that she has regularly broadcast from television
studios and podiums since 2006, when she was first
elected to Congress. Often, she will say something
outrageous and follow it with a cheerful disclaimer.
During the last Presidential campaign, she told Chris
Matthews, on MSNBC, that Barack Obama held "anti-
American views" and then admitted, "I made a

Full story (long) here:


-  Re: Shadow Warriors: Movin' On Up

There is another aspect of this kind of thing which
this article misses.  Eventually, the outside becomes
the inside. The only question is when.

Gordon Fitch


-  Re: Israel Protests Could Boost Peace Process

This article is all bull when it relates the protests
to any progressive force in  israel. Read Ha'aretz
concerning the protests. There are settlers in the
protest (part of the 84%), leftists in a '1948 tent'
supporting a return to the old borders have been
physically and verbally attacked. This protest is
against high prices, and it promotes the interests of
another right wing party, Kadima. it is a shame
Portside has bought the inanity that this has anything
to do with the interests of peace or human rights for
palestinians. If these protests were seriously
progressive, would they get 84% of the Israeli public
in support? Grow up.

David Makofsky


-  The Left's Crisis

In his 8/15/11 article, Leo Panitch writes
"fundamental change can only really happen through a
massive class struggle, which would involve a massive
transformation of the state itself."

To  the extent that the state represents the will of
the people, this could be a good thing.  But our
problem is leaving decisions to a government which
purports to represent millions of people.

Would it not be better to have small, local banks which
are owned and operated by the people who put their
savings in them?  If we are ever really going to have
fundamental change we have to ask ourselves why we want
our lives run by people far away who only care about us
at election time.

The fundamental change we need is self understanding.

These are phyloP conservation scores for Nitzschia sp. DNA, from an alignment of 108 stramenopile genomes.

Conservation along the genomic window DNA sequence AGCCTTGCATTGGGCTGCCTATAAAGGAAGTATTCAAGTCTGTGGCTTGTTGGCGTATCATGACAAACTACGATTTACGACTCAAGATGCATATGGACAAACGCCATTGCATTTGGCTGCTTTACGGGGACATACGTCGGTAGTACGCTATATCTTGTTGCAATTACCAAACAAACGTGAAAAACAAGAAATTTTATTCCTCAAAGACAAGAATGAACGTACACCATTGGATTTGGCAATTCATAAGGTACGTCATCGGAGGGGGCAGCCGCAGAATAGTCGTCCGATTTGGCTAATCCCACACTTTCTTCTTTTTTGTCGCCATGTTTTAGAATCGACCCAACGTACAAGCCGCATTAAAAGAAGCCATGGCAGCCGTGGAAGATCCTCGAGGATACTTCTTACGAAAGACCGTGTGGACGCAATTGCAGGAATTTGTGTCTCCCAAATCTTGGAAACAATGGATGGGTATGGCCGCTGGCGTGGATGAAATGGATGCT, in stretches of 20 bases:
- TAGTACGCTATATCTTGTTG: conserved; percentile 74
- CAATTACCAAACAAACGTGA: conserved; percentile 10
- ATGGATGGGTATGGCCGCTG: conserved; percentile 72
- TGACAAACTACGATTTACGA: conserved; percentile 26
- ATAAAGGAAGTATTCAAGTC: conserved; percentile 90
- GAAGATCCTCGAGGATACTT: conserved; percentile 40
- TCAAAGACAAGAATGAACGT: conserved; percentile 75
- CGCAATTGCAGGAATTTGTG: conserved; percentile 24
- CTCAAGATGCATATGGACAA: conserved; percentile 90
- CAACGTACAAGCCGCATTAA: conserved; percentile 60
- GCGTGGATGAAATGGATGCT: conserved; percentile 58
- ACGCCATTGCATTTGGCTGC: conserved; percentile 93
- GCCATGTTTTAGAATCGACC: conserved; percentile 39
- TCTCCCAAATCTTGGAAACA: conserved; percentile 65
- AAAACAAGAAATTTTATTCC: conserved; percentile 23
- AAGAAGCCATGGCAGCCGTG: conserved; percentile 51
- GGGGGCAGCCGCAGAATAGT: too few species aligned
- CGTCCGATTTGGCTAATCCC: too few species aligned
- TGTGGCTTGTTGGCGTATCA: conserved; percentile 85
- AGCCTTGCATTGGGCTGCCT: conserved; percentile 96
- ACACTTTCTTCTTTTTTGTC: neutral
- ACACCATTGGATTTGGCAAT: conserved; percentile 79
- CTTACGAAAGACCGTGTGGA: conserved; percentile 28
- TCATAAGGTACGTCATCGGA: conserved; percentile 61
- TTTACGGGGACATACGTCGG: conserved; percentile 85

The Left doesn't seek that any more than the other
guys.  We put so much energy into trying to win the
power game and so little into responsibility for our
own lives.  This probably means limiting our
aspirations for accumulation and expanding our vision
of human experience.

Panitch says proposals for change have been lacking
details on how to get from here to there.  Perhaps the
problem is that we don' want to give up anything good
we have, only to get more.  We need to think less about
more, and more about different.  We need to think less
about national change and more about local

The urgency for immediate change is an expression of
the desire to have the job done and over with.  But
life is change.  Hopefully it will never be over with.

Beth Holden New York, NY


-  Re: Compensate Victims of U.S. Chemical Warfare in

It has been alleged that substantial quantities of
Agent Orange were buried in damaged barrels in Okinawa.

or, reprinted with a note that
mentions burial of Agent Orange in Korea, as well,
http://www.dmzhawaii.org/?p=9294; see also
http://search.japantimes.co.jp/cgi-bin/fl20110412zg.html or its reprint
In light of these claims,
the bill should also include Japanese, Korean, and
other (Cambodian, Laotian, Thai, etc.) possible
sufferers from Agent Orange exposure.

The current status of this matter seems to be that
absolute proof is wanting [
but additional testing may occur.

Indeed, the matter of burial sites aside, some avenue
for compensating Japanese nationals working with
Americans on Okinawa during the Vietnam War era should
be provided. A California court case in 1998 held that
an American veteran who never served in Vietnam
nonetheless received such exposure to Agent Orange in
Okinawa as to have likely resulted in prostate cancer.

tm, near bottom of the web page, and
If it could happen to Americans, it
could happen to Japanese working alongside them.

Compensation should not be limited to US veterans and
their declared enemies. US allies and victims of
undeclared but now acknowledged wars in Cambodia and
Laos should also be covered. One should treat one's
allies as well as one's enemies.

Thane Doss